The former Creedence Clearwater Revival frontman is doing what a a number of popular musicians have been doing lately, that is headline a residency in one of the many performance venues in Las Vegas.

That was what led to an opportunity to interview Fogerty. The offer was too good to pass up, and John was kind enough to give us fifteen minutes of great, insightful information on this appearance, his career, the songwriting process, CCR’s music style, and the stories behind a few songs, including his first self-penned hit, “Proud Mary.”

“We were really trying to make it,” explains Fogerty, about that critical time in his career. “We were in a sort of go for broke mode, because we all kind of realized, if we don’t do it now, we probably won’t get another chance.” Readers may not realize that John Fogerty’s first forays into music began almost nine years before CCR hit it big in 1968. That first group, The Blue Velvets, was an instrumental trio that consisted of John, Stu Cook on piano, and Doug Clifford on drums.  All three, who first met in junior high, would eventually be a part of Creedence, with the addition of John’s older brother Tom. The elder Fogerty had been in other local bands, and became their vocalist a year later, in 1960.

“You start having girlfriends and wives, and families. It takes you to different paths, if you don’t succeed early in the rock and roll game.”

The San Francisco based Blue Velvets signed to a jazz label in 1964, where the owner convinced the band to change their name to The Golliwogs. Success was still off on the horizon as Fogerty and Clifford were drafted into the military. Within a year, John managed to get off of active duty, but was still in the Army Reserves. As Fogerty explained, “It began to interfere with the idea of being a rock and roll musician. I’d travel [to a gig] somewhere way up in Northern California or way down in Southern California, and have to be back for reserve meetings the next morning. The whole process was driving me crazy. So I was in earnest trying to get myself released.”

It was during this time that the band released their debut album on Fantasy Records, changed their name to Creedence Clearwater Revival, and had a top eleven hit with a cover of “Suzie Q,” which had been a 1957 hit for Dale Hawkins.

Fogerty also realized that the band was going to have to come up with more original compositions. “I thought we were all going to be writing songs and coming up with arrangements,” he says, “but as time wore on, I could see it was not going to be happening that way.” Fogerty added, “We had a new resurgence or dedication of our energies about the time I got off active duty from the army, which was late in the summer of 1967. I forced myself to write songs. It became a habit with me.”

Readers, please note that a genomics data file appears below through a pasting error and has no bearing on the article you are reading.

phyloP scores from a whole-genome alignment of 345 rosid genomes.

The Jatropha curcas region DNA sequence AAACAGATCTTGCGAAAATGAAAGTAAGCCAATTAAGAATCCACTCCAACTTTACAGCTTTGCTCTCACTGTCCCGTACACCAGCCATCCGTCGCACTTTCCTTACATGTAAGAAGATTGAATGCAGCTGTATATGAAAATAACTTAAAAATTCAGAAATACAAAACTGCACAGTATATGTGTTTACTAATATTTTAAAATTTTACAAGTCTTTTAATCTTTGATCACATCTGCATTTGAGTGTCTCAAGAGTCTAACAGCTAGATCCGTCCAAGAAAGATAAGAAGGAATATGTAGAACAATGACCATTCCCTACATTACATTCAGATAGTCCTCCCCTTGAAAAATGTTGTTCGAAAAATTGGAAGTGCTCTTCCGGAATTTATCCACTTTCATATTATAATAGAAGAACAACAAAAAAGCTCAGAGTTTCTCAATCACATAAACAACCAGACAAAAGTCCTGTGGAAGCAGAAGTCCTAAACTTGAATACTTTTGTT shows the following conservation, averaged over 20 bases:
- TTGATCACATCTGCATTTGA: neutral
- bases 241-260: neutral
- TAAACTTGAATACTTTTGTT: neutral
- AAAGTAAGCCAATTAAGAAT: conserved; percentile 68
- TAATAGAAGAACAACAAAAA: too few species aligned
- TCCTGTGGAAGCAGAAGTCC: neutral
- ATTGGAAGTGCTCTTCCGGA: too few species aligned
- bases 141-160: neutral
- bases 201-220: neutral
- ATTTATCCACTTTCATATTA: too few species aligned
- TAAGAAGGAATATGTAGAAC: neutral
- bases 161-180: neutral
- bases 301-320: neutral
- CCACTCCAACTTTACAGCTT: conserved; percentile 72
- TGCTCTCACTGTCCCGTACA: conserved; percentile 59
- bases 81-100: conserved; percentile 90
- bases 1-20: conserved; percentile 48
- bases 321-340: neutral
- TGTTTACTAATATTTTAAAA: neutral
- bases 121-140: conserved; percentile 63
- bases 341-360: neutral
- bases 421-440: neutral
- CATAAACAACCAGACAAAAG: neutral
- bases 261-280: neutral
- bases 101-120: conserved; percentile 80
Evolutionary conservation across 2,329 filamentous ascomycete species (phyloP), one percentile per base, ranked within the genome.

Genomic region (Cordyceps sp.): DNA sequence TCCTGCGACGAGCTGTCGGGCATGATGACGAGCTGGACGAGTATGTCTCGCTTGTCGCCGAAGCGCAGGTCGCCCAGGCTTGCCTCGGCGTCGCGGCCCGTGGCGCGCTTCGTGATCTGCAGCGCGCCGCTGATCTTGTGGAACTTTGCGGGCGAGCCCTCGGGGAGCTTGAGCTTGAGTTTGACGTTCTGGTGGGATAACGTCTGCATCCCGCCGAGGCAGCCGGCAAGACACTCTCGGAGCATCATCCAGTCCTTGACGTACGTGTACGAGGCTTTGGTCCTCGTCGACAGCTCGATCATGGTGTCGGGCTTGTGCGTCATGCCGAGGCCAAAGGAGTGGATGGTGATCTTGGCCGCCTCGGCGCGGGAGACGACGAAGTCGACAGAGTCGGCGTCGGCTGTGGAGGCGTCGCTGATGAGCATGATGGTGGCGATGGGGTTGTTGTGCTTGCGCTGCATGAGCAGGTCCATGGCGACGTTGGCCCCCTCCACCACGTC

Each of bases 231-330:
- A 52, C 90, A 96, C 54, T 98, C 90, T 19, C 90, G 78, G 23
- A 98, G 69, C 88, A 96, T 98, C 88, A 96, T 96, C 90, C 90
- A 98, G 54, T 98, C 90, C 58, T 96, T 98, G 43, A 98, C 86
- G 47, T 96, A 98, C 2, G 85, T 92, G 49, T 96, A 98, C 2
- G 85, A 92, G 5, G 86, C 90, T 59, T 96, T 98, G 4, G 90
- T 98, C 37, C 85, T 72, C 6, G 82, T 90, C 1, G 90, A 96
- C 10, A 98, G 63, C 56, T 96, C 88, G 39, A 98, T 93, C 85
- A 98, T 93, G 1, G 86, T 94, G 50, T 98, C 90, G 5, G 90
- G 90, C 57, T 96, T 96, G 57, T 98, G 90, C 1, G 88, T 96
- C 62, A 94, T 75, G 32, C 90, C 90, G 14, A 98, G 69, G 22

“Once I got that mindset going, I wrote a whole lot of songs in a really short period of time.”

CCR released four albums from early through the end of 1970. Fogerty was the principal author of all but seven songs on those records.

John was asked about the songwriting process. Fogerty explained, “Whenever I had an inspiration, I’d find a napkin or crayon and tried to write it down. It was kind of hit or miss. I thought I needed a notebook, and I got a small binder and write my ideas in it. I decided it was going to be my song titles book. The first song title I wrote in that thing was Proud Mary.” He had no idea what it meant at the time.

It wasn’t until the summer of ’68 that the song came to fruition.


“One day I found my honorable discharge sitting on the steps of my little apartment house. I was really happy, relieved. I ran inside the apartment, and grabbed my little Rickenbacker guitar, and started strumming some chords. The next thing you know, I was writing down, “Left a good job in the city/Working for the man every night and day.” Within about twenty-five, thirty minutes I had a lot of the song, and I still didn’t know what to call it. I opened my book and ‘wow,’ there’s Proud Mary, and I realize I’m writing a song about a boat. After about an hour’s time, I was sitting there with about ninety percent of Proud Mary written. I held the paper in my hands, and I was just shaking. I was very, very agitated, because I knew that it was a really good song.”

“It was like having lightning strike you, and that set me off down the road to being a songwriter.”

Ironically, the Creedence sound was dubbed swamp rock, drawing heavily on the New Orleans R&B sound. That differed vastly from the experimental music being played by CCR’s fellow bands in the San Francisco scene such as the Grateful Dead, Jefferson Airplane, and Quicksilver Messenger Service. Fogerty didn’t care much for the long improvisations and extended jams. I’d grown up seeing people at the Oakland Auditorium, like James Brown, The Midnighters, and Duane Eddy,” states John. “They didn’t mess around. Two minutes went by and they would play another song. I really liked that high energy. That was certainly what I identified with.”

John Fogerty’s residency at the Venetian Theatre runs from September 14 though October 1, 2016. Audiences will be treated to videos, old photos, and personal stories, in addition to classics from throughout John’s CCR days and solo career.

Below is our interview with John in which he discusses this, as well as explains the origins of several of his lesser known compositions.

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